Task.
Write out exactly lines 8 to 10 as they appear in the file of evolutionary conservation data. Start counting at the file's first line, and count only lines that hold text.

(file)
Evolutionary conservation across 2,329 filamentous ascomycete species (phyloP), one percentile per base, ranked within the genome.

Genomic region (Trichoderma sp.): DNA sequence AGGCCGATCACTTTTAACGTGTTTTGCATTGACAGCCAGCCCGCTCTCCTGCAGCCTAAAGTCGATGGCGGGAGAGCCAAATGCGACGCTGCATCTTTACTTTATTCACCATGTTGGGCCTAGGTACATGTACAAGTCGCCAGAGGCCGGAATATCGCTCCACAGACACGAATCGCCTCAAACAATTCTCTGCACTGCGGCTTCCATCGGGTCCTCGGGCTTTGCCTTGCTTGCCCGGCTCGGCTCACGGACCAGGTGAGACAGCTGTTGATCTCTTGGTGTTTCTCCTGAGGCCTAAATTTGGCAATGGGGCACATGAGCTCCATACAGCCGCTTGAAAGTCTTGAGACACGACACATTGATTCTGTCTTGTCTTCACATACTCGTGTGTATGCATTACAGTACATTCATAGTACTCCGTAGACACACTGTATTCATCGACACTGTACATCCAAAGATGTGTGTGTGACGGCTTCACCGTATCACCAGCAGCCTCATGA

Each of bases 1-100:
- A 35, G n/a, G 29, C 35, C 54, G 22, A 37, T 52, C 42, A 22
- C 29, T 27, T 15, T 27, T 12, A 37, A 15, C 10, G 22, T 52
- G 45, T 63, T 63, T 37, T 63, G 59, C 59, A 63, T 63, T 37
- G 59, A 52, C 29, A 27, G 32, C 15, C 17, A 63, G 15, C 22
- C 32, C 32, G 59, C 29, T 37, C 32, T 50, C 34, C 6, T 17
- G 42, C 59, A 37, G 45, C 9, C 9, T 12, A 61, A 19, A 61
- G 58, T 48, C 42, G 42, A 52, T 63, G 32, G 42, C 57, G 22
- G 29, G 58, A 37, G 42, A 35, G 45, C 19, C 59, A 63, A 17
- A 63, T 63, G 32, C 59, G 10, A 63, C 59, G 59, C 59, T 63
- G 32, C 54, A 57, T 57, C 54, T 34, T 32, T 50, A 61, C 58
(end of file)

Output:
- C 32, C 32, G 59, C 29, T 37, C 32, T 50, C 34, C 6, T 17
- G 42, C 59, A 37, G 45, C 9, C 9, T 12, A 61, A 19, A 61
- G 58, T 48, C 42, G 42, A 52, T 63, G 32, G 42, C 57, G 22